If you do not like your neighbours – and the feeling is probably mutual – intense friction could lead to one of you calling the cops on the other. In a future where the Crime and Criminal Tracking System Bill (2019) is law, one of you could earn a record that comes back to bite really badly.
Sponsored in the House of Representatives by Hon. Simon Mwadkwon from Plateau state, the bill imagines internal security in Nigeria as a hi-tech, digitally-driven enterprise. Crime records will be digitized and in the public domain. Data to be collected and stored about offenders include offence history, fingerprints, case progress data, warrants and charges. You will be able to request a clearance and character certificate for a fee and receive it in four weeks. If you have a criminal record, then a decision will be made in eight weeks whether it is serious enough to warrant denying you the certificate.
These operations will be domiciled in a Police Central Criminal Registry, ostensibly replacing the one existing at the Force Criminal Investigation Department. All units, from the force headquarters to divisional police stations, will be connected on a secure portal. Other security agencies and embassies will be able to access information through a “Data Exchange”. Cue a jump in background checks done on visa applications and for employment verification.
It triggers an exciting picture of the future of security. The marriage of technology and security in Nigeria is long overdue according to Nnamdi Anekwe-Chive, a Lagos-based security and intelligence analyst.
“It’s going to assist law enforcement with forensic investigation and help convict the right persons and bring closure to case of violent crime”, he tells TechCabal.
A national criminal database raises the possibility of making better use of biometrics information obtained at crime scenes. The landlord that swindles tenants in Nsukka and absconds to Ogbomosho to resume operations will have a lot more to worry about.
There is a cautionary tale, though. An unsavoury reputation with data collection and privacy is bound to engender mistrust about this project, Boye Adegoke of Paradigm Initiative, a digital rights advocacy organisation, tells TechCabal. His organisation has tracked several cases of privacy violations by government agencies. The most recent was “the shameful act by the Nigerian Immigration when it displayed on social media without redacting, the international passport of a citizen who allegedly vandalized official vehicles at the Nigerian Mission in London”.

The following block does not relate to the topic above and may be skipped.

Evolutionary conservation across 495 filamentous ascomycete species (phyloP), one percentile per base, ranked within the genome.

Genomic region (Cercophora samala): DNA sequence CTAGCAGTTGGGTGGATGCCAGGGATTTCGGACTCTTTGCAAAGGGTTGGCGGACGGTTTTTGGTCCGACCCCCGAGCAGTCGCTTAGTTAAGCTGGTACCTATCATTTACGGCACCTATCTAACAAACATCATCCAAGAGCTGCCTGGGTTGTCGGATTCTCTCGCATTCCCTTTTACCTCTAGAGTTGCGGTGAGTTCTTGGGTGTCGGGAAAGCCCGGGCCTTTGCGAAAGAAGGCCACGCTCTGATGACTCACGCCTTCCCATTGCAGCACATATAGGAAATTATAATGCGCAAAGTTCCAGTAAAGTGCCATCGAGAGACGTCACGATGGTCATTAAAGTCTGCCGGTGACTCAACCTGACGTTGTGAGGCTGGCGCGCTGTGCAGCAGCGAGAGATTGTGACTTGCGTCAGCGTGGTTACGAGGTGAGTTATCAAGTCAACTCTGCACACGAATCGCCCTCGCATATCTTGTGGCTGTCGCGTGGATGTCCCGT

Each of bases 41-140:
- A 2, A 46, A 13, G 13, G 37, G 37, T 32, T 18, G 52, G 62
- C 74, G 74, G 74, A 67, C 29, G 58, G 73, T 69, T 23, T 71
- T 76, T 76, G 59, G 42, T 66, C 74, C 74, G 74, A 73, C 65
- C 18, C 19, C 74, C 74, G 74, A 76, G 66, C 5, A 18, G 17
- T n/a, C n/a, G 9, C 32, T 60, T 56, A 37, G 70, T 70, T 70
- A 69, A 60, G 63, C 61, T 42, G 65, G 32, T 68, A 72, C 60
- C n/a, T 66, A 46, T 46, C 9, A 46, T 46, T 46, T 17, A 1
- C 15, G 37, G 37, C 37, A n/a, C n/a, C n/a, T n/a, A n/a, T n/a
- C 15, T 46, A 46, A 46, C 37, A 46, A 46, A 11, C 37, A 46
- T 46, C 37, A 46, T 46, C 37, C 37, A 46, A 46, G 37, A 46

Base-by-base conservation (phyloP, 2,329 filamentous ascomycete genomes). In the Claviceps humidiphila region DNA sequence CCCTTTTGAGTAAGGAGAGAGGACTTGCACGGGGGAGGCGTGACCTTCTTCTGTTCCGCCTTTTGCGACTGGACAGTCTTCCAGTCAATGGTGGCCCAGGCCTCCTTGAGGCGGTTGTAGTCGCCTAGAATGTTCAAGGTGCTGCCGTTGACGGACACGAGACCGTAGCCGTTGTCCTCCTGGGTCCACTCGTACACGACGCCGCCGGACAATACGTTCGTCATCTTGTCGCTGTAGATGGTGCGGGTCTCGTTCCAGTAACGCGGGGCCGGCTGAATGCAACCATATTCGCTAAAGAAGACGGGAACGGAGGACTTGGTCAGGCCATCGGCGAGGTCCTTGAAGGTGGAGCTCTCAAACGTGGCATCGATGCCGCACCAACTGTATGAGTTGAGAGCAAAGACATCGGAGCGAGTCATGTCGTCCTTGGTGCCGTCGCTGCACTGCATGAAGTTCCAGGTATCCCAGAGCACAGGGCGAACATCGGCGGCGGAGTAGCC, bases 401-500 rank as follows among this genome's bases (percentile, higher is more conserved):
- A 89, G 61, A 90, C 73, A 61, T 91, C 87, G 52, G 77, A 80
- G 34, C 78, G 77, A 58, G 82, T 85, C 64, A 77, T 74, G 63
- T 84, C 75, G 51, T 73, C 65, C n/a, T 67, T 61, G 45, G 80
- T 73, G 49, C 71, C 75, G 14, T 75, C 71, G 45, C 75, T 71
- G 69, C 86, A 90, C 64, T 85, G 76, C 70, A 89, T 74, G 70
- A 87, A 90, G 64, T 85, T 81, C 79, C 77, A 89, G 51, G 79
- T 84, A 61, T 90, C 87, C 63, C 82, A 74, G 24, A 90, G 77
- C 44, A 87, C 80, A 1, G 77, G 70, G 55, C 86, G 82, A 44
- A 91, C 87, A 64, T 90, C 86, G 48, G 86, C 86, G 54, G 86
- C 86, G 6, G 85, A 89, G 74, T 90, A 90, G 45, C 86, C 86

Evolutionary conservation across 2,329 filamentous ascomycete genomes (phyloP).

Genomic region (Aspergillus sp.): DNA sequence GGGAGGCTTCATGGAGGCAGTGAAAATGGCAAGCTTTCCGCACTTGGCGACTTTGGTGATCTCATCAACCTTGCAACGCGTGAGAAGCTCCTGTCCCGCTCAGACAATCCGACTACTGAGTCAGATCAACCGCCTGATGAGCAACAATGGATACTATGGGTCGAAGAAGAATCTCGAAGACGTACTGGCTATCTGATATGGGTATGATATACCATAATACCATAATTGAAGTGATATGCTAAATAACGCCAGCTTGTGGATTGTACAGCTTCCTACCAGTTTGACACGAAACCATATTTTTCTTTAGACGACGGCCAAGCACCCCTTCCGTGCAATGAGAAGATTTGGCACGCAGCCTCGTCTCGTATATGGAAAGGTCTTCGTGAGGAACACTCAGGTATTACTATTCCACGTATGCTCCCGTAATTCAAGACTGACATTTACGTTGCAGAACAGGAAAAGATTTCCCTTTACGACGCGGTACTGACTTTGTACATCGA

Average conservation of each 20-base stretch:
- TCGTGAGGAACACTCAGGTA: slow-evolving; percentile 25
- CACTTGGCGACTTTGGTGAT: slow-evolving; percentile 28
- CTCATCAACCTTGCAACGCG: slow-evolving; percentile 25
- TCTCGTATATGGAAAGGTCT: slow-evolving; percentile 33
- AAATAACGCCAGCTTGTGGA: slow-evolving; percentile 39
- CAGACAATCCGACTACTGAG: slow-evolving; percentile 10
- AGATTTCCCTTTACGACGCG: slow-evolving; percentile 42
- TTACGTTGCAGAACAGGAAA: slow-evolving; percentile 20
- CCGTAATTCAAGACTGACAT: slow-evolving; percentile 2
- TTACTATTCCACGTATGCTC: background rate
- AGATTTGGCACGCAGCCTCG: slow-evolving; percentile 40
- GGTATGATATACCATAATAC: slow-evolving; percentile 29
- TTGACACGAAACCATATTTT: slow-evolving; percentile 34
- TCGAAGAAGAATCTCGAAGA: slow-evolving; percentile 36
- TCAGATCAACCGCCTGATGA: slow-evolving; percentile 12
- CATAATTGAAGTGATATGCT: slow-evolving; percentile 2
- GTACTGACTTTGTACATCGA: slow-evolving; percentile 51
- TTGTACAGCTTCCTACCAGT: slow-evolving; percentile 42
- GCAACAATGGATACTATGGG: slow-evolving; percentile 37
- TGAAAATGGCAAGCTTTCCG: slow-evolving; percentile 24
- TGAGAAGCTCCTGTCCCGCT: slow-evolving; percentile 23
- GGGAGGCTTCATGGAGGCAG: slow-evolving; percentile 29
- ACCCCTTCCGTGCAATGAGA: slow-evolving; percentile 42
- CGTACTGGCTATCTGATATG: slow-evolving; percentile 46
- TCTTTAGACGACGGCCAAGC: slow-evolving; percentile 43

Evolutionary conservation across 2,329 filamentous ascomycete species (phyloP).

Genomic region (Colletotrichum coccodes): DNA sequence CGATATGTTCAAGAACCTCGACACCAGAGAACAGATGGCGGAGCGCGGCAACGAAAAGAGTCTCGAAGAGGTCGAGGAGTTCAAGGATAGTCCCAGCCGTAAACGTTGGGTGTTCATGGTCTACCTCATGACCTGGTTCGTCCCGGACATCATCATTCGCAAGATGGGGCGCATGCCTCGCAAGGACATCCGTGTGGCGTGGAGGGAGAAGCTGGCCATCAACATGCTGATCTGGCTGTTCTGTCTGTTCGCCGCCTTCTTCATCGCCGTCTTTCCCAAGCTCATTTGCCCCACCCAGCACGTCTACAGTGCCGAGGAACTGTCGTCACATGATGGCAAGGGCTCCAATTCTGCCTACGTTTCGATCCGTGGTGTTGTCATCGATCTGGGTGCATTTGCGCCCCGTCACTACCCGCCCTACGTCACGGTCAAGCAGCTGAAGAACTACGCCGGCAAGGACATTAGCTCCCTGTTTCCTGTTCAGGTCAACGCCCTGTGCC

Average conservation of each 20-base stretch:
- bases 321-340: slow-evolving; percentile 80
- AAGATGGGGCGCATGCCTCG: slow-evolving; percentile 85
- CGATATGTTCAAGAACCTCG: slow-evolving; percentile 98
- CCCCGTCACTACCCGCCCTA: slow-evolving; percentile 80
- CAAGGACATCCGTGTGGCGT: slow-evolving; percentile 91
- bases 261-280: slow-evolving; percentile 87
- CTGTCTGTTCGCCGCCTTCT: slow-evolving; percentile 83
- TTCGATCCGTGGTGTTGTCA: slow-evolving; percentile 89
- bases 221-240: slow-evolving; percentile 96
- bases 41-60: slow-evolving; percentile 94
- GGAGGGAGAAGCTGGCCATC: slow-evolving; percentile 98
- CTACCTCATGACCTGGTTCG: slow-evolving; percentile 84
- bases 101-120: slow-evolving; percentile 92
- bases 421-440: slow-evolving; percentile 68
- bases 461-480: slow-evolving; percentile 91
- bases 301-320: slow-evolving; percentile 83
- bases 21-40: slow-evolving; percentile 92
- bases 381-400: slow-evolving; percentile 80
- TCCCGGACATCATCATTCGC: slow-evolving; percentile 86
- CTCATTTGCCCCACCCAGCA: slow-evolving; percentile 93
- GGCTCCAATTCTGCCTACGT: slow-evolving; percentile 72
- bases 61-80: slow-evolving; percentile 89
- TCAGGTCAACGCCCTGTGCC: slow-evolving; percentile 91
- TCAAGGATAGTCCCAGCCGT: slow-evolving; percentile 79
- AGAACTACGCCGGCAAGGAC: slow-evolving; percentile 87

Adegoke is wary of deep, inherent problems that stand in the way of possible success. Rehabilitating the low level of trust in the judicial system is a necessary accompaniment to any technology-driven surgical makeover of national security. The bill lists the training of police officers on managing the “front-end” aspect of the system. But this ambition requires other components on the security-surveillance value chain to work optimally. That includes having officers on the streets with the right formation on where the reach of their powers end.
On the evidence of how officers indiscriminately demand access to phones and laptops, there won’t be many cheering unreservedly for the coming innovation.
“As we speak, there is no judicial oversight around how law enforcement access citizens private data”, says Adegoke. Banks, telecommunication companies and pay-day lenders are having a field day with Nigerians’ data mostly without consent. When the digitized Criminal Registry comes into being, there won’t even be a process of seeking permission.
A sign that could move the needle towards optimism would be unveiling “the consultant”. It is a designation in the bill referring to the Nigeria Police Force’s would-be partner in financing, designing, developing and installing the system. “I don’t know Richfield Technologies has such expertise”, Anekwe-Chive observes on the company mentioned in a 2015 version of the bill, “except it partners with a foreign firm with such capacity to set up a full-fledged forensic database”.
Considering the all-encompassing scope of the project being proposed “such an arrangement must be done with a verified global name otherwise we may run afoul of achieving the objective of tackling crime”. The inclusion of Richfield in the past version of the bill, without a transparent process, was a major red flag. Given the new bill is substantially the same, critics might point to that as a limiting factor against adoption.
Admittedly, all of this is yet to get to concrete brick-and-mortar development. But to the extent that it is an idea with merit, the architects of the project will do well to be upfront and transparent to foster public confidence. Nigerians do not want to live in a digital dystopia, neither is there appetite for a false start that raises hopes only to quash it. Hawk Eye, the crime reporting app launched in Lagos and Abuja in 2017 has largely become defunct. At least 250 units were supplied to the Lagos state police command at the time, with the promise revolutionary security operation to come.
Before setting up a network of high-end gadgets for data collection and hosting police station data on Amazon Web Services, how about the basics? That is Paradigm Initiative’s stand, to “follow development very closely and continue to make the case for why it is inappropriate to pass the Bill in the absence of a Data protection law in Nigeria”.
Citizens, whose data and privacy are at stake, should be demanding this too.